The story begins in 36 BCE when the last Queen of ancient Egypt, Cleopatra, married the Roman, Mark Antony, to whom she offered her country as a ‘dowry’.
Egypt then remained part of the Roman Empire for seven long centuries. Many people from the Italian peninsula moved to live there during this time.
Since then, there has been a continuous presence of Italian Egyptians and their descendants. For the new generations, there was a considerable amount of cultural assimilation and influence, which went both ways. There was even a Venetian Quarter in Cairo.
In Alexandria of Egypt the Italian influence is very clear in many buildings and streets of Alexandria that italian engineers constructed
For example: there is a square in a very famous zone in Alexandria that is a called (Victor Emanuele) in Arabic فيكتور عمناويل
It took it’s name form the famous Italian King that was buried in Alexandria.
In Egypt there are some famous Italian schools such as (Don bosco) that till now students can enroll for courses and programs in italian language.
After Napoleon I, the Italian community in Alexandria, and in Egypt in general, began growing exponentially. The 1882 census recorded 18,665 Italians in the country; just before World War II, they had reached 55,000 — forming the second largest expatriate community in Egypt after the Greek. Most Italian Egyptians resided in Alexandria and Cairo, and consisted primarily of merchants, artisans, professionals, along with a large number of workers.
As a result of this existence, many Italian words entered the Egyptian dialect and became Egyptian words.
Here are some of the many words we still use in Egypt that have Italian origins:
1. Estbena! From sta bene, which means ‘it’s fine’.
Egyptians use it to say ‘we have a deal.
2. Alesta: From alla lista.
In Egypt, it’s used to denote that ‘all is okay’ or ‘everything is under control’. It is especially used by sailors.
Ballo in Italian refers to parties or dance.
In Egypt, it refers to noise… This is our ballo!
From Roba Vecchia, or junk.
Egyptians use this one to describe old possessions they are ready to get rid of and give to the Robabekya uncle.
From gonnella, meaning skirt.
Just don’t try this at home… or anywhere!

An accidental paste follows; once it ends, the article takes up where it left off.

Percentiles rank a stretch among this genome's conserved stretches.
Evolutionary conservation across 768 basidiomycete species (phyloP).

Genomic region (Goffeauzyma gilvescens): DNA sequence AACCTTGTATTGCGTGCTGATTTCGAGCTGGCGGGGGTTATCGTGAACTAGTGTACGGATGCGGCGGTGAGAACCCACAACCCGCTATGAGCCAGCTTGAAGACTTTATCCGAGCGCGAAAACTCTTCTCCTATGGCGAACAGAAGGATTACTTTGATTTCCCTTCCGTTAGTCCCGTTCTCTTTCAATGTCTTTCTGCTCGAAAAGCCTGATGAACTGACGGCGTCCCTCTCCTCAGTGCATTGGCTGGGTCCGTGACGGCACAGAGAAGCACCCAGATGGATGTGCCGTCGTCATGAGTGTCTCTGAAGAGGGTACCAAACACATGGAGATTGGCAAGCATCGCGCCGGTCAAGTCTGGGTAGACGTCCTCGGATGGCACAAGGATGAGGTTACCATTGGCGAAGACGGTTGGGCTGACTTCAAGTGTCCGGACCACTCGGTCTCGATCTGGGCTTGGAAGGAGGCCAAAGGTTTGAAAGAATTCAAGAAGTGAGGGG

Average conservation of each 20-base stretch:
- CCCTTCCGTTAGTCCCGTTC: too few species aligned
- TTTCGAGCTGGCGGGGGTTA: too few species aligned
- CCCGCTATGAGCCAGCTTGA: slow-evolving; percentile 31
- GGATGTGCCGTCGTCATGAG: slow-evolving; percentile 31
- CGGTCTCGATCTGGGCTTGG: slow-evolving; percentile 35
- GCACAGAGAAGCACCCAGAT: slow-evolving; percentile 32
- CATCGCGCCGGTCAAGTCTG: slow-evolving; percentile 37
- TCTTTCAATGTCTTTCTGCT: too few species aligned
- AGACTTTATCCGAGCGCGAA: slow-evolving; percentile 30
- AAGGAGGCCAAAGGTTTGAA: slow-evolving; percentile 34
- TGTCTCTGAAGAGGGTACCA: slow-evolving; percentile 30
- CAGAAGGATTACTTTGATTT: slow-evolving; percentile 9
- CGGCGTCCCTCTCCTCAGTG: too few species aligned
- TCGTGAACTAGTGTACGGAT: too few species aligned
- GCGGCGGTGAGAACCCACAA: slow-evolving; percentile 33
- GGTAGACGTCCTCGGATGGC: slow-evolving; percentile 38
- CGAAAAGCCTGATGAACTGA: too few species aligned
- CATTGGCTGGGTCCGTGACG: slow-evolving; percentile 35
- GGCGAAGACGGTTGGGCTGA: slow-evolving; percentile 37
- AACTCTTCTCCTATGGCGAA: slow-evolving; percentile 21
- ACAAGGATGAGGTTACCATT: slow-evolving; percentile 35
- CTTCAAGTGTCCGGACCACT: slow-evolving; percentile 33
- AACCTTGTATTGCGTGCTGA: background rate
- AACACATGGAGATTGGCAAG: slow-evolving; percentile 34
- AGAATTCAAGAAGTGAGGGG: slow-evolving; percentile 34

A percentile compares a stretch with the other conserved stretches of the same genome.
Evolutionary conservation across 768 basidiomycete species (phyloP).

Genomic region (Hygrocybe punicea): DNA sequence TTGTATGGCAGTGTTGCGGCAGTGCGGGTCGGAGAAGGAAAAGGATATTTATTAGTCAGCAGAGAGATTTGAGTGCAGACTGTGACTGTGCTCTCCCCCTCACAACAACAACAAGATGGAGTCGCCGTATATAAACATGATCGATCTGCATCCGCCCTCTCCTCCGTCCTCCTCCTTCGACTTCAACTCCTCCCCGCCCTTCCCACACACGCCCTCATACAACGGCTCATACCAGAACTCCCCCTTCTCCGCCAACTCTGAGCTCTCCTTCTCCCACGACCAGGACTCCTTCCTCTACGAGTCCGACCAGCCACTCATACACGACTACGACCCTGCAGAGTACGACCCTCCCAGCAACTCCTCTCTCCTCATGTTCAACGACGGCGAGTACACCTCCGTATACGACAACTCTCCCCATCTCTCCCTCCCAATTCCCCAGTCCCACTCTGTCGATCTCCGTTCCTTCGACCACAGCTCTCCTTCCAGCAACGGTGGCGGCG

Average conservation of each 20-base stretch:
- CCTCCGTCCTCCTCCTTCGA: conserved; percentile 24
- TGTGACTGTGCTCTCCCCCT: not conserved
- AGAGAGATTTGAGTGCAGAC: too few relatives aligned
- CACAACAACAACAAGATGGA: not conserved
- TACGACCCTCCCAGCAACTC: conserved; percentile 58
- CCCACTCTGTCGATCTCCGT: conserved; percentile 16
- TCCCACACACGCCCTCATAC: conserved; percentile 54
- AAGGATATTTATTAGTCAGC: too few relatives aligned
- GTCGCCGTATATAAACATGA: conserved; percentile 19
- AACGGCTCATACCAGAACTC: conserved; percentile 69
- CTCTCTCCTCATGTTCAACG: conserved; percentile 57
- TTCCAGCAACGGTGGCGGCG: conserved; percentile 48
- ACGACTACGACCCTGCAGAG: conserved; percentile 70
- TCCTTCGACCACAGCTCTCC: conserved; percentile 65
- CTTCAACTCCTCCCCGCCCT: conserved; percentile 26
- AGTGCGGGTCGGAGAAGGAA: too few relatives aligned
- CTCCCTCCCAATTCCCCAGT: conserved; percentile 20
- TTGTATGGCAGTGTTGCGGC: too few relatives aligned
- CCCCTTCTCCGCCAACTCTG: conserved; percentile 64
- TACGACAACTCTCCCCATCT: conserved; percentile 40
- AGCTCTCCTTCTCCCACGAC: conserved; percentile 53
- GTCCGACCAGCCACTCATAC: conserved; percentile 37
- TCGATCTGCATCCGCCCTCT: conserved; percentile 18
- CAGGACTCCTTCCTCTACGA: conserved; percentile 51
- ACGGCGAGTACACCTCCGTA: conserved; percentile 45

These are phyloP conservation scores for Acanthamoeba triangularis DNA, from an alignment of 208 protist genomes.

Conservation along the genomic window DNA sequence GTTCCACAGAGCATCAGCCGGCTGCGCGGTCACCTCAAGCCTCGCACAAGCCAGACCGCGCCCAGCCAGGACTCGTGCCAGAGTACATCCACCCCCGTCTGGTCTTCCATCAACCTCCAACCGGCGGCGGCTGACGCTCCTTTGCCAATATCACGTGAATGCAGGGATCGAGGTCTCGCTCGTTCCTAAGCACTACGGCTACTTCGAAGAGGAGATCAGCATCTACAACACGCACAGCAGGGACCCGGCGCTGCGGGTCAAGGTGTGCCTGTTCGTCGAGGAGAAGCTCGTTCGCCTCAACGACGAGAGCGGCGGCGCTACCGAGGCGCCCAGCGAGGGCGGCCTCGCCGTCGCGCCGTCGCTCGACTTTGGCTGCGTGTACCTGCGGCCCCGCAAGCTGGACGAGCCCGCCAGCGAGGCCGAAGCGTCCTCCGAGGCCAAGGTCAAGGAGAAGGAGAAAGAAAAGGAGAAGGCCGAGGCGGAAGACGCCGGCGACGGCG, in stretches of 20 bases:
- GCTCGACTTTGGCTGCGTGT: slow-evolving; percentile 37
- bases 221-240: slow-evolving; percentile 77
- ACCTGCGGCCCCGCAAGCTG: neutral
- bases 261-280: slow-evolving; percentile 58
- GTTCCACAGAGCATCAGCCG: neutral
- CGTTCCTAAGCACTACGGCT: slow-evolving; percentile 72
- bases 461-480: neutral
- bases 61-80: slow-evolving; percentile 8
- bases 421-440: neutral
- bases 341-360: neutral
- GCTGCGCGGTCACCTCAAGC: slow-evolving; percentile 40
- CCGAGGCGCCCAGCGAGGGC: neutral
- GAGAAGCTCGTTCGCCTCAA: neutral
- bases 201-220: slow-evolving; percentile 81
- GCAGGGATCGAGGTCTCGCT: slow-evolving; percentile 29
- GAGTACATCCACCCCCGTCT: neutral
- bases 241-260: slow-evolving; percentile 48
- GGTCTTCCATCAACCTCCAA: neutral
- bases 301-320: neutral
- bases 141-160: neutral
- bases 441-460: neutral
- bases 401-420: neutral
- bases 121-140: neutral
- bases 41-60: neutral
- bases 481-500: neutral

(In my opinion it is not used now as you will be considered an old fashion person )
From guanto, which means ‘glove’.
Cool glove, eh?
From parrucca, a wig.
Watching old Egyptian movies, especially in the 60s and 70s, one can see many wigs that were all the craze back then!
In Italian mobilia refers to portable furniture.
But every kind of furniture to us is now mobilia, movable or not.
Prova in Italian means ‘to try’.
We use this word till today, to describe fitting rooms, rehearsals, and fitting sessions at the tailor shop!
From falso, meaning ‘false’ or ‘fake’.
In Egypt, falso is used to describe anything fake, especially when referring to fake gold.
From Tenda, a cover or sort of curtain.
From Vaso, Vase.
From Pagliacco, Clown.
From Veranda, Balcony.
Hall or reception area.
Invoice or bill.
From Benzina, Gas station.
From cartone, Pasteboard.
From Insalata, Salad.
21. Makeena / Makana
From Macchina, Machine.
From Meccanico, Mechanic.
From Vetrina, Shop window.
All remaining Italian Egyptians speak Italian, while speaking Arabic and English as second language, and are Catholics.
Egyptian Arabic is the first language of 100 million Egyptians. Egypt is the most populous country in the Arab world, and so its Arabic is the most widely spoken Arabic dialect.
It is understood by almost all of the 300 million Arabic speakers in the world, thanks to the Egyptian cinema and media industry. It is spoken primarily in Egypt, but listened to across many countries.
Egyptian Arabic has many similar features to Modern Standard Arabic (MSA). It also has been influenced by a number of other languages, including Coptic (the language of pre-Islamic Egypt, which is now mostly used in Coptic Christian religious contexts), Turkish (Egypt was a part of the Ottoman Empire for 500 years), French, and more recently English.
Vocabulary in Egyptian Arabic is mostly based on standard Arabic, but also borrows words from Coptic, Turkish, French, and English. Examples:
‘Ah’ = ‘yes’ (origin: Coptic)
‘ōda’ = ‘room’ (origin: Turkish)
‘asansir’ = ‘elevator’ (origin: French)
‘yisantar’ = ‘to center (something)’ (origin: English)
The Egyptian dialect is full of creative, amusing and sometimes absolutely ridiculous terms and expressions that are only ever said in Egypt.
About the Author:
Samar is egyptian. She studied archaeology greek and roman and graduated 2013. She speaks 4 languages and she would be happy if she could help anyone in these languages. In 2016, Samar won a scholarship and went to Greece , Thessaloniki for a modern greek program. Learning Languages is one of her hobbies as she likes to learn and experience other cultures and other ways of living and seeing our world.